Fitness

Running fast to run longer

Road runner

Road runner  

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Last week’s edition of Road Runner focused on the importance regular runners have to give the area of strength training. This week, we will look into the other important pillar that supports the ability of a runner to go longer and faster. Speed training/intervals training is an area that many runners —both beginners and veterans —ignore.

Before we get into the importance of speed/intervals, let’s outline some common myths, and during the course of this article we will dispel all of them — Speed training is only for athletes training for short distance track and field events. Running intervals is bad for your legs and causes injuries. Why should one run fast during training if the goal is to run a long distance at a slow pace?

Some of the benefits of including speed workouts in your training schedule include —

* Increased strength and speed.

* Improved efficiency in oxygen delivery to your muscles. In other words, your muscles will be able to function more efficiently with less oxygen, a huge bonus with regard to training your body for long distance running.

* A higher lactic acid threshold: With speed workouts, your anaerobic system learns how to use glycogen as a fuel source pushing back your lactic acid threshold and allowing you to run longer, faster.

* Your running form improves with better arm swing, stride length, and breathing.

* You are able run faster with less effort.

* Speed training gives you a mental edge as you push and challenge yourself to your body’s limits. This gives you a mental toughness and a huge advantage in competitions and even when the training gets rough.

* Increases your ability to run an even pace without becoming too tired at the end.

* Now that you understand the benefits, lets look into how to incorporate them in your routine:

A. Where: You can either use a running track, or a public ground, a long flat piece of road in your neighbourhood. The other option is to go to a flyover nearby. A speed workout in a flyover also incorporates a hill type workout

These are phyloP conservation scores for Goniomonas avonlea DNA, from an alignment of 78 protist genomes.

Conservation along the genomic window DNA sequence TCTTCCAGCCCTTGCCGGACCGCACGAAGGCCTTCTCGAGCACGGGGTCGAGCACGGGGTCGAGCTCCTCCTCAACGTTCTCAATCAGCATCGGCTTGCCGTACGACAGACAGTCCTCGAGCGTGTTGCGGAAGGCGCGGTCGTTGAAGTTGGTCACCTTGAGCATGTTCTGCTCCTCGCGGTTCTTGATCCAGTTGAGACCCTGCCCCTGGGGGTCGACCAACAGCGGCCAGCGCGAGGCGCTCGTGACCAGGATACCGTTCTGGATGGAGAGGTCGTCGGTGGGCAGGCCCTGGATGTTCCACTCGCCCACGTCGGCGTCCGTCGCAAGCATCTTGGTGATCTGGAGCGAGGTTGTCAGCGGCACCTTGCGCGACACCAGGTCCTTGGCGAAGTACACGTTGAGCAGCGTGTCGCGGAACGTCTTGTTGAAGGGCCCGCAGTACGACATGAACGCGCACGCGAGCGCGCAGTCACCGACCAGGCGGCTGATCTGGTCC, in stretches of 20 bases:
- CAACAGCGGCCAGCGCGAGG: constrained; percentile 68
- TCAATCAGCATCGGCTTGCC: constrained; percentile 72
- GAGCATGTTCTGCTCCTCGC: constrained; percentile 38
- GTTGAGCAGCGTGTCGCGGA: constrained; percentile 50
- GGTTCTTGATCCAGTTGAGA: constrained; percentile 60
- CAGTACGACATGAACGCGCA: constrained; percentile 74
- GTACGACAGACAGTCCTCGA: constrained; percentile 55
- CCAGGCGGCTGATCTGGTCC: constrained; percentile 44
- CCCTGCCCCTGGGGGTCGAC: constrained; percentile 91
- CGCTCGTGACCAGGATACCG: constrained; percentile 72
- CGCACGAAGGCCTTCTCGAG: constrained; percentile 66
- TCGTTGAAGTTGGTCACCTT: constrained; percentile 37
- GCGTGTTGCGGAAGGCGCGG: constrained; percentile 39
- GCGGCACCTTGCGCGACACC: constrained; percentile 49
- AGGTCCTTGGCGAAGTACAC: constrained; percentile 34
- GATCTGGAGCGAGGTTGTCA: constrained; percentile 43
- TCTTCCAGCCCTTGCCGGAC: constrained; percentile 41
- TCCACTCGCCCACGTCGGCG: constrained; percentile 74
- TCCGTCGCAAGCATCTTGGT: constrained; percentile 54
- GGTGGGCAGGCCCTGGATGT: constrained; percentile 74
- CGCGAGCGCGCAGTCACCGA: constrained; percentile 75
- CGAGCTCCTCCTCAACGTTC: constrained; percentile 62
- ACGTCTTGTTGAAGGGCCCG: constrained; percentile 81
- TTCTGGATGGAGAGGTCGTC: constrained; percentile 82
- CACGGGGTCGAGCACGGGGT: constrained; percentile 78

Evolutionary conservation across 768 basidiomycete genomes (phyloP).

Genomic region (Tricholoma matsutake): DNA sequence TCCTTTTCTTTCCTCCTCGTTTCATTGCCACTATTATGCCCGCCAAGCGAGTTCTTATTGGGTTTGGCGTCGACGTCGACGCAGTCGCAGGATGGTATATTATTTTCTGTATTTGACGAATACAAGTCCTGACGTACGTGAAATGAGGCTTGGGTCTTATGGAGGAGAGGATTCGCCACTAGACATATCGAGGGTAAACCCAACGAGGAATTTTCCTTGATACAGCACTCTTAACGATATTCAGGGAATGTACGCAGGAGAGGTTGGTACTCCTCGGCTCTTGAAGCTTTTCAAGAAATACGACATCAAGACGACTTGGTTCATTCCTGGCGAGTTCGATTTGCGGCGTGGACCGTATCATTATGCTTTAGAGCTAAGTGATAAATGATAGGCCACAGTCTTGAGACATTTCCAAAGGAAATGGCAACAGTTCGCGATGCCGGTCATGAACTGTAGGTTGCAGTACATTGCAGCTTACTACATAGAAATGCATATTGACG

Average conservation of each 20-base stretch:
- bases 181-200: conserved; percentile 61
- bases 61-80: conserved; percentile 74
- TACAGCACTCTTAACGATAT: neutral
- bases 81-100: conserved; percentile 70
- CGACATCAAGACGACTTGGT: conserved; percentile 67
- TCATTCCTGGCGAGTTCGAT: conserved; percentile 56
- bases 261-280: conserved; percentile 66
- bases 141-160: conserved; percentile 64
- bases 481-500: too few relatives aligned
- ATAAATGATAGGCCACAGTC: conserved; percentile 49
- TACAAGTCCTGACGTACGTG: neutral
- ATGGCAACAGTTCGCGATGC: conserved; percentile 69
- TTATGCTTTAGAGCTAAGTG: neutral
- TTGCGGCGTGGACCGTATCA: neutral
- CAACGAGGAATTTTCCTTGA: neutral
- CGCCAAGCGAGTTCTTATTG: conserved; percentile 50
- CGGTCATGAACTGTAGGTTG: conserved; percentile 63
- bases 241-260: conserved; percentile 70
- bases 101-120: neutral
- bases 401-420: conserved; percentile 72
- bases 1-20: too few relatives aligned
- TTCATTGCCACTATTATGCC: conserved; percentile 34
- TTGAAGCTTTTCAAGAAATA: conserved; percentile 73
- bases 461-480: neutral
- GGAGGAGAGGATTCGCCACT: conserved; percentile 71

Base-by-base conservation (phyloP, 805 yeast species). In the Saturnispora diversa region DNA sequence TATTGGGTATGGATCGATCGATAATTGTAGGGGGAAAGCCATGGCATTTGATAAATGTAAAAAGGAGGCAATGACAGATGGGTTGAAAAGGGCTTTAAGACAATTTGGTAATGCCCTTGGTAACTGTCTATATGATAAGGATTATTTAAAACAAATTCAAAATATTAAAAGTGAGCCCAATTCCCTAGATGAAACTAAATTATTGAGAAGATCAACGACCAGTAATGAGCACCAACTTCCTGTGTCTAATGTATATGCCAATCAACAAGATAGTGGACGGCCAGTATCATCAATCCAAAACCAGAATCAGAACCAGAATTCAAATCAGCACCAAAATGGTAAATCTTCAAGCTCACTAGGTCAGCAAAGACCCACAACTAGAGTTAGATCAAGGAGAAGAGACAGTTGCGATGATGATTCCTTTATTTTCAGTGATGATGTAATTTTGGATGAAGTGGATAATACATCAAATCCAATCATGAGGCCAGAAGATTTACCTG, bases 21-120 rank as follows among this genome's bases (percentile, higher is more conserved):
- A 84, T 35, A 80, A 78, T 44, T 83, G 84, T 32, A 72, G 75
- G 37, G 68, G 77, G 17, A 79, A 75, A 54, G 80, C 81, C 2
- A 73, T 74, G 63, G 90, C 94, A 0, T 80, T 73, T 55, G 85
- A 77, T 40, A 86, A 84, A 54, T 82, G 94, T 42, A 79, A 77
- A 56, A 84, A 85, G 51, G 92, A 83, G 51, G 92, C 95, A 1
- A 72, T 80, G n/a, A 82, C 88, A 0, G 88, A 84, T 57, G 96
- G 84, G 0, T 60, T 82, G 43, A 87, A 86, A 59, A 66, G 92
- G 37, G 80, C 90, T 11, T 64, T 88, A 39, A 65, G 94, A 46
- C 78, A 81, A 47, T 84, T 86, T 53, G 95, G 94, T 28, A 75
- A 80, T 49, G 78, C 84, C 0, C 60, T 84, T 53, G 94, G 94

B. How often: Not more than once a week! Interval workouts put a lot of stress on your body for short periods of time. You don’t want to overdo this. Keeping it brief and less frequent also ensures that there are no chances of injuries due to repetitive stress.

C. What type: As with everything else in training, if you’d like to integrate interval workouts into your routine you should do it gradually. Interval means you have periods of high intensity workouts followed by periods of rest. So, start with only a couple of 15-30 second repeats, taking ample time to recover between each. So this means run fast for 15-30 seconds then take a break for 60 seconds (Rest Interval or RI). Your RI can either be a walk or a slow jog. The key is to completely recover before your next interval. Over the course of several weeks, you could work your way up to more/longer repeats. Interval training will put a lot of stress on your body, given the extremely high speeds associated with it, and could lead to overuse injuries if you don’t ease into it. Rest between intervals also varies based on your goals and current fitness. A good place to start is with equal rest, so if it takes you 90 seconds to run a 400 m interval, jog slowly, walk or stop completely for 90 seconds in between. If endurance is your main objective, slightly less rest is usually sufficient. However, if speed is more important, getting adequate rest so you're able to continue running at that faster pace is necessary. In this case, you'll want to make sure your heart rate has dropped below 120 beats per minute before starting the next interval.

D. How long: Anywhere from 10 minutes to a maximum of 45 minutes. This will depend on the type of workout and the stage of training that you are at. In terms of total distance, most interval training workouts fall somewhere between 2 to 5 miles, depending on the length of the intervals. You should also include at least a 15- to 20-minute warm-up and cool down before and after. Warming up before you start an interval workout is important to avoid injuries.

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Printable version | Jan 23, 2020 11:50:20 AM | https://www.thehindu.com/features/metroplus/fitness/running-fast-to-run-longer/article6580535.ece

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